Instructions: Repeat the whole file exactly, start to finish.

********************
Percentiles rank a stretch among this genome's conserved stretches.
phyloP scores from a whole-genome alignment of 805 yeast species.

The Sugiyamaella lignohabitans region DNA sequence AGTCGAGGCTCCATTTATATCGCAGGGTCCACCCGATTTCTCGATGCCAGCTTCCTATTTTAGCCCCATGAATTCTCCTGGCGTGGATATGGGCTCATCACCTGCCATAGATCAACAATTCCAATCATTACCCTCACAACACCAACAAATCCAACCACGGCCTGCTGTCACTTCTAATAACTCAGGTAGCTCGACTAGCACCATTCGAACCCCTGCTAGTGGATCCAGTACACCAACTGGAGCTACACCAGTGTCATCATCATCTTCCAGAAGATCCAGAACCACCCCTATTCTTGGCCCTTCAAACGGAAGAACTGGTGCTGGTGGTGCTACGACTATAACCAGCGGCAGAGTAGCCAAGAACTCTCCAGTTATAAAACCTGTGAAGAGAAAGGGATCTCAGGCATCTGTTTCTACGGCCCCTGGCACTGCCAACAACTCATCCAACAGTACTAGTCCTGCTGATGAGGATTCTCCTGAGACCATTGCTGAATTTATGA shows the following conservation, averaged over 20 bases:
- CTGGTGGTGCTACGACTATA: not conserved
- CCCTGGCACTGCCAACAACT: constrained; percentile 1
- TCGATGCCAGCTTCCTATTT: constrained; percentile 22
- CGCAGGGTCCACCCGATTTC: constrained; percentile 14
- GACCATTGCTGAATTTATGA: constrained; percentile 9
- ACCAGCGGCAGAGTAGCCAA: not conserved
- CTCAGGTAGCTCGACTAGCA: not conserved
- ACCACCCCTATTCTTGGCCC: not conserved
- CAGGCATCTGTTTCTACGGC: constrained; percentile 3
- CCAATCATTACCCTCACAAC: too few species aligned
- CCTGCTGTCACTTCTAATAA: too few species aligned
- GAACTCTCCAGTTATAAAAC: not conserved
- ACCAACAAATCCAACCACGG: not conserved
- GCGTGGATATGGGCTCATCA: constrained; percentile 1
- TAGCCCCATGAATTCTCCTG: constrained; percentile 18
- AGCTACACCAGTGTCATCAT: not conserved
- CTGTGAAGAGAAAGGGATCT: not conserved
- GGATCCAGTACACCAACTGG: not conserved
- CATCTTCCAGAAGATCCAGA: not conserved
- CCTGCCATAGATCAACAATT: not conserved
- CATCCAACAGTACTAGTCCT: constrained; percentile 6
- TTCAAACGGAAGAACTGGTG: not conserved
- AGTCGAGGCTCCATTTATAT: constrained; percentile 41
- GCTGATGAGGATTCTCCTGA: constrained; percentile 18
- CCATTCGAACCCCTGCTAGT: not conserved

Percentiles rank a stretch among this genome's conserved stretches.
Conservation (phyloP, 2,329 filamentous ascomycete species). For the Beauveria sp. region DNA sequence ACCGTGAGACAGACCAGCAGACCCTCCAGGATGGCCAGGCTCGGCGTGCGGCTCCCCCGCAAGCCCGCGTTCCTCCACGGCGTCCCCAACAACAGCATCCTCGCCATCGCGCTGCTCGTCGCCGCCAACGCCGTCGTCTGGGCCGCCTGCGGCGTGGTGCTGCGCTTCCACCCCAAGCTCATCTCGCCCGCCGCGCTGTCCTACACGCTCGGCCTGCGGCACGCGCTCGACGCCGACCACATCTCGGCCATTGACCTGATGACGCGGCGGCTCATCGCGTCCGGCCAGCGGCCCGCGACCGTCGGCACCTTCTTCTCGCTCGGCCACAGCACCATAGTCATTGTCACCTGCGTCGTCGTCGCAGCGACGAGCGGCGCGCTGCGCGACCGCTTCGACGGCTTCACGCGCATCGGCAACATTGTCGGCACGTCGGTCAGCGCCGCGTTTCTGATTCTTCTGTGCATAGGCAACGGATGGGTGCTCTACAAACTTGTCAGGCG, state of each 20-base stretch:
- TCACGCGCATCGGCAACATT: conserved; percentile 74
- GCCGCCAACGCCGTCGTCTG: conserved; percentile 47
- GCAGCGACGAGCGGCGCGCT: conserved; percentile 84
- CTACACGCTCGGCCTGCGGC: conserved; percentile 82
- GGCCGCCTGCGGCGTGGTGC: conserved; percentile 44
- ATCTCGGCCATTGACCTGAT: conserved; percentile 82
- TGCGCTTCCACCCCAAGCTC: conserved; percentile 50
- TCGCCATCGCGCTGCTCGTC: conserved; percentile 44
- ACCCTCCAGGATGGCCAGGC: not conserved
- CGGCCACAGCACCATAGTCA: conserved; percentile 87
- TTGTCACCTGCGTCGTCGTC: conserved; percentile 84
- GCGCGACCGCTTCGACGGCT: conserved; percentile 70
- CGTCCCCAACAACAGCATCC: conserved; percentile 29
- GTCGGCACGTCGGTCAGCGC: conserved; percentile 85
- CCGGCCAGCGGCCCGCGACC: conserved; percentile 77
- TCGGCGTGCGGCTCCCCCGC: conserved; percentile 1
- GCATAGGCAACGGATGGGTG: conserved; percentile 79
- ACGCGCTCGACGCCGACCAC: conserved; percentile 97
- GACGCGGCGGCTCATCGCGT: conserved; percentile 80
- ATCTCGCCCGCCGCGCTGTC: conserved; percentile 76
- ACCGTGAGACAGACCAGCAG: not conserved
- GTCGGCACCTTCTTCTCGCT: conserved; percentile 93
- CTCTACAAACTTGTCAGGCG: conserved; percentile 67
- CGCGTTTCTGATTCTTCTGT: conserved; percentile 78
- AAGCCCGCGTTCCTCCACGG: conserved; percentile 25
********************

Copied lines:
Percentiles rank a stretch among this genome's conserved stretches.
phyloP scores from a whole-genome alignment of 805 yeast species.

The Sugiyamaella lignohabitans region DNA sequence AGTCGAGGCTCCATTTATATCGCAGGGTCCACCCGATTTCTCGATGCCAGCTTCCTATTTTAGCCCCATGAATTCTCCTGGCGTGGATATGGGCTCATCACCTGCCATAGATCAACAATTCCAATCATTACCCTCACAACACCAACAAATCCAACCACGGCCTGCTGTCACTTCTAATAACTCAGGTAGCTCGACTAGCACCATTCGAACCCCTGCTAGTGGATCCAGTACACCAACTGGAGCTACACCAGTGTCATCATCATCTTCCAGAAGATCCAGAACCACCCCTATTCTTGGCCCTTCAAACGGAAGAACTGGTGCTGGTGGTGCTACGACTATAACCAGCGGCAGAGTAGCCAAGAACTCTCCAGTTATAAAACCTGTGAAGAGAAAGGGATCTCAGGCATCTGTTTCTACGGCCCCTGGCACTGCCAACAACTCATCCAACAGTACTAGTCCTGCTGATGAGGATTCTCCTGAGACCATTGCTGAATTTATGA shows the following conservation, averaged over 20 bases:
- CTGGTGGTGCTACGACTATA: not conserved
- CCCTGGCACTGCCAACAACT: constrained; percentile 1
- TCGATGCCAGCTTCCTATTT: constrained; percentile 22
- CGCAGGGTCCACCCGATTTC: constrained; percentile 14
- GACCATTGCTGAATTTATGA: constrained; percentile 9
- ACCAGCGGCAGAGTAGCCAA: not conserved
- CTCAGGTAGCTCGACTAGCA: not conserved
- ACCACCCCTATTCTTGGCCC: not conserved
- CAGGCATCTGTTTCTACGGC: constrained; percentile 3
- CCAATCATTACCCTCACAAC: too few species aligned
- CCTGCTGTCACTTCTAATAA: too few species aligned
- GAACTCTCCAGTTATAAAAC: not conserved
- ACCAACAAATCCAACCACGG: not conserved
- GCGTGGATATGGGCTCATCA: constrained; percentile 1
- TAGCCCCATGAATTCTCCTG: constrained; percentile 18
- AGCTACACCAGTGTCATCAT: not conserved
- CTGTGAAGAGAAAGGGATCT: not conserved
- GGATCCAGTACACCAACTGG: not conserved
- CATCTTCCAGAAGATCCAGA: not conserved
- CCTGCCATAGATCAACAATT: not conserved
- CATCCAACAGTACTAGTCCT: constrained; percentile 6
- TTCAAACGGAAGAACTGGTG: not conserved
- AGTCGAGGCTCCATTTATAT: constrained; percentile 41
- GCTGATGAGGATTCTCCTGA: constrained; percentile 18
- CCATTCGAACCCCTGCTAGT: not conserved

Percentiles rank a stretch among this genome's conserved stretches.
Conservation (phyloP, 2,329 filamentous ascomycete species). For the Beauveria sp. region DNA sequence ACCGTGAGACAGACCAGCAGACCCTCCAGGATGGCCAGGCTCGGCGTGCGGCTCCCCCGCAAGCCCGCGTTCCTCCACGGCGTCCCCAACAACAGCATCCTCGCCATCGCGCTGCTCGTCGCCGCCAACGCCGTCGTCTGGGCCGCCTGCGGCGTGGTGCTGCGCTTCCACCCCAAGCTCATCTCGCCCGCCGCGCTGTCCTACACGCTCGGCCTGCGGCACGCGCTCGACGCCGACCACATCTCGGCCATTGACCTGATGACGCGGCGGCTCATCGCGTCCGGCCAGCGGCCCGCGACCGTCGGCACCTTCTTCTCGCTCGGCCACAGCACCATAGTCATTGTCACCTGCGTCGTCGTCGCAGCGACGAGCGGCGCGCTGCGCGACCGCTTCGACGGCTTCACGCGCATCGGCAACATTGTCGGCACGTCGGTCAGCGCCGCGTTTCTGATTCTTCTGTGCATAGGCAACGGATGGGTGCTCTACAAACTTGTCAGGCG, state of each 20-base stretch:
- TCACGCGCATCGGCAACATT: conserved; percentile 74
- GCCGCCAACGCCGTCGTCTG: conserved; percentile 47
- GCAGCGACGAGCGGCGCGCT: conserved; percentile 84
- CTACACGCTCGGCCTGCGGC: conserved; percentile 82
- GGCCGCCTGCGGCGTGGTGC: conserved; percentile 44
- ATCTCGGCCATTGACCTGAT: conserved; percentile 82
- TGCGCTTCCACCCCAAGCTC: conserved; percentile 50
- TCGCCATCGCGCTGCTCGTC: conserved; percentile 44
- ACCCTCCAGGATGGCCAGGC: not conserved
- CGGCCACAGCACCATAGTCA: conserved; percentile 87
- TTGTCACCTGCGTCGTCGTC: conserved; percentile 84
- GCGCGACCGCTTCGACGGCT: conserved; percentile 70
- CGTCCCCAACAACAGCATCC: conserved; percentile 29
- GTCGGCACGTCGGTCAGCGC: conserved; percentile 85
- CCGGCCAGCGGCCCGCGACC: conserved; percentile 77
- TCGGCGTGCGGCTCCCCCGC: conserved; percentile 1
- GCATAGGCAACGGATGGGTG: conserved; percentile 79
- ACGCGCTCGACGCCGACCAC: conserved; percentile 97
- GACGCGGCGGCTCATCGCGT: conserved; percentile 80
- ATCTCGCCCGCCGCGCTGTC: conserved; percentile 76
- ACCGTGAGACAGACCAGCAG: not conserved
- GTCGGCACCTTCTTCTCGCT: conserved; percentile 93
- CTCTACAAACTTGTCAGGCG: conserved; percentile 67
- CGCGTTTCTGATTCTTCTGT: conserved; percentile 78
- AAGCCCGCGTTCCTCCACGG: conserved; percentile 25